HOT TALK: Garth For Christmas, Kenny For New Year’s Eve

(HOT TALK is a weekly column by longtime contributing writer and former Billboard country music editor Edward Morris.)

Here Comes Santa Garth
I haven’t heard a word lately from Elvis or Osama bin Laden, but I do have it on good authority that Garth Brooks is still around. A friend tells me that the Garthman recently sent a 5-foot tall Norfolk pine Christmas tree, decorated with a “huge red bow,” to Shari Boyd, who is mending from heart surgery. Boyd is the daughter of Fran Boyd, who recently retired as executive director of the Academy of Country Music. Brooks has long had a soft spot for the Academy which, in 1991, voted him its entertainer and male vocalist of the year awards, as well as honoring him for the year’s best album, single, song and music video.

Learning to Love Kenny
Once again I’m on deck to review Kenny Chesney ’s New Year’s Eve concert at the Gaylord Entertainment Center here in Nashville. It’s a gig I look forward to. Chesney always puts on a hard-driving show, and his long string of hits offer something provocative for everybody. A few years ago, however, I would have been considerably less enthusiastic about the assignment. Back then, I didn’t see the superstar Chesney was destined to be.

When it comes to spotting country music’s next big thing, I have a decidedly uneven record. I missed it completely with Hank Williams when, at the age of 13, I chanced to hear his new record, “Honky Tonkin’.” Having been raised on the dulcet tones and polite sentiments of Eddy Arnold and Red Foley , I was revolted by Williams’ raw, nasal voice and nasty outlook. “When you are sad and lonely and have no place to go,” he yowled, “just come to see me, baby, and bring along some dough and we’ll go honky tonkin’.”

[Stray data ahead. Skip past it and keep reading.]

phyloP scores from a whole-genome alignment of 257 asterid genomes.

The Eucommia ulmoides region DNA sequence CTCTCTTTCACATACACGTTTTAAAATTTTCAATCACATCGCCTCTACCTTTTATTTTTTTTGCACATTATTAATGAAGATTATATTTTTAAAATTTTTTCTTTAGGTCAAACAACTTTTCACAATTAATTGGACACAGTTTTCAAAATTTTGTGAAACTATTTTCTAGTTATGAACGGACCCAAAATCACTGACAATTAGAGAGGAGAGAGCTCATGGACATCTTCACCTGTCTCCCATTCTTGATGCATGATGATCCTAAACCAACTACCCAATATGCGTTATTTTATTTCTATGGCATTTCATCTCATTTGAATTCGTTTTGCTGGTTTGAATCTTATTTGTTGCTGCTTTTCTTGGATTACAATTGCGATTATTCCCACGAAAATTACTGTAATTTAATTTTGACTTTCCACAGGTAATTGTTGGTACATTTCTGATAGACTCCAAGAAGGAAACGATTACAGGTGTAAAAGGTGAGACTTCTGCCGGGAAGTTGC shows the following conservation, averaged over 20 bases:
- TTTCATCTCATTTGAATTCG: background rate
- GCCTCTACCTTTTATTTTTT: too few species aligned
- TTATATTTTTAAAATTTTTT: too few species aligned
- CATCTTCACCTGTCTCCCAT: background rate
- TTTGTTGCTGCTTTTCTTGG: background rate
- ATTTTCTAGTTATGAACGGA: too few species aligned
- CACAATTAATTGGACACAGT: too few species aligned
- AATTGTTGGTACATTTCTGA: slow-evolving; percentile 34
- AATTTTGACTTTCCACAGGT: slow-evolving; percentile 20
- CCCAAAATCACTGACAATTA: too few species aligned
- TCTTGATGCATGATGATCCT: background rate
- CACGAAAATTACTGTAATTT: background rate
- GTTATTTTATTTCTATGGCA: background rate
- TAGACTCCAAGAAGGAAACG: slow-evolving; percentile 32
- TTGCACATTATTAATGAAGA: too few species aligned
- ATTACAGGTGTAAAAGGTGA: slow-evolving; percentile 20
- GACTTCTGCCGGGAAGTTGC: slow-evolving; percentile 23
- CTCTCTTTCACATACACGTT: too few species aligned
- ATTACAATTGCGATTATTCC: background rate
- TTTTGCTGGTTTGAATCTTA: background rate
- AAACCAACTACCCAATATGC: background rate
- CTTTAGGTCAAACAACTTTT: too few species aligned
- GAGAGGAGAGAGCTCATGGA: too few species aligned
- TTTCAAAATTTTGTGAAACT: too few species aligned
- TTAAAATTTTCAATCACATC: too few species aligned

While I was obviously a stranger to the niceties of adult romance, I felt there was something seedy about taking advantage of a depressed lady and then sticking her with the check. Little did I realize that I had just been struck by the opening shot of rock ’n’ roll — a format that prized neither smooth voice nor good manners. And it wasn’t until three years later, as I watched my fellow high school kids at summer camp sway dreamily to an amateur rendition of “Cold, Cold Heart” that I concluded Hank was probably here to stay.

Webb Pierce was an easy call, though. His first single, “Wondering,” which came out in 1952, was as lonely, forlorn and heart-crushing as those great World War II separation ballads that were still echoing in our collective memories. In those days, if your record could make grown men weep at the jukebox, you pretty much had it made in country music. Pierce had the power.

Willie Nelson had been putting out records for four years before I caught the wave in 1966 via his flat and ultra-bitter “One in a Row.” That song made me an instant convert and an annoyingly zealous missionary for his cause. The same held true with Glen Campbell . He was just another pleasant voice in the crowd his first five years of solo recording. Then, in 1967, came “Gentle on My Mind,” and suddenly I found myself jumping onto an already crowded bandwagon.